A team of researchers including an Indian-origin has ended a 50-year search for the calcium channel that links many essential biological processes such as neurological disease and diabetes.
Mitochondria, those battery-pack organelles that fuel the energy of almost every living cell, have an insatiable appetite for calcium.
After decades of failed effort that relied on classic biochemistry and membrane protein purification, Vamsi Mootha, HMS associate professor of systems biology, and colleagues have discovered, through a combination of digital database mining and laboratory assays, the linchpin protein that drives mitochondria's calcium machinery.
"This channel has been studied extensively using physiology and biophysics, yet its molecular identity has remained elusive," said Mootha, who also has appointments at Massachusetts General Hospital and at Broad Institute.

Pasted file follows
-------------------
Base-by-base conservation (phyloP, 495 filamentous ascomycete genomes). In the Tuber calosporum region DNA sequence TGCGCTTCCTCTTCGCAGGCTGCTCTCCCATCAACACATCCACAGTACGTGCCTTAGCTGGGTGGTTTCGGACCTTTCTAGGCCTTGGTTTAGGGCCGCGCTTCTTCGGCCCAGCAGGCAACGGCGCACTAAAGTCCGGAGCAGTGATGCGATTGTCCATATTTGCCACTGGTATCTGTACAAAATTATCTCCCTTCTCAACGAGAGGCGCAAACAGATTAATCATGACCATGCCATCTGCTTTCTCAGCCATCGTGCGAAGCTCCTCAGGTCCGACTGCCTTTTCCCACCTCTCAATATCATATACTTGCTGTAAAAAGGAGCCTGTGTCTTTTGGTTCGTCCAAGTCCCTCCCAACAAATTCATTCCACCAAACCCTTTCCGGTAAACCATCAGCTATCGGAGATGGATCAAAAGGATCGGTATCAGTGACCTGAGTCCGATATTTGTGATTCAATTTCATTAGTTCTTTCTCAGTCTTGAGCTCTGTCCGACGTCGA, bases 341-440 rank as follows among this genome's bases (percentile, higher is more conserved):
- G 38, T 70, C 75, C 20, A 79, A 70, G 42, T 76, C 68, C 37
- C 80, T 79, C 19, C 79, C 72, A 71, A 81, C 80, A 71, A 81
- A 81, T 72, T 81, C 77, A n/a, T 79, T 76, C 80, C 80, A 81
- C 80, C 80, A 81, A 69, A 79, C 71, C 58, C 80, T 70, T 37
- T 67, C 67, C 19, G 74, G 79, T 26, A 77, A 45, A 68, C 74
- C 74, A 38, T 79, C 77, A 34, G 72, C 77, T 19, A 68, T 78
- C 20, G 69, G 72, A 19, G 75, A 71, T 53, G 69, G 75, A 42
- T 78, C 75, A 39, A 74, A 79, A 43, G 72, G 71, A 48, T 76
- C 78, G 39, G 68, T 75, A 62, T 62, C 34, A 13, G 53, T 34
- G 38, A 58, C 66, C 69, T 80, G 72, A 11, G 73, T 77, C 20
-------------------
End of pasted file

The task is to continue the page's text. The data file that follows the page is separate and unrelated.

"But thanks to the Human Genome Project, freely downloadable genomic databases, and a few tricks-we were able to get to the bottom of it."
This basic science finding may prove relevant in certain human diseases. "We've known for decades now that neurons in the brains of people suffering from neurodegenerative disease are often marked by mitochondrial calcium overload," said Mootha.
The study was recently published in the journal Nature.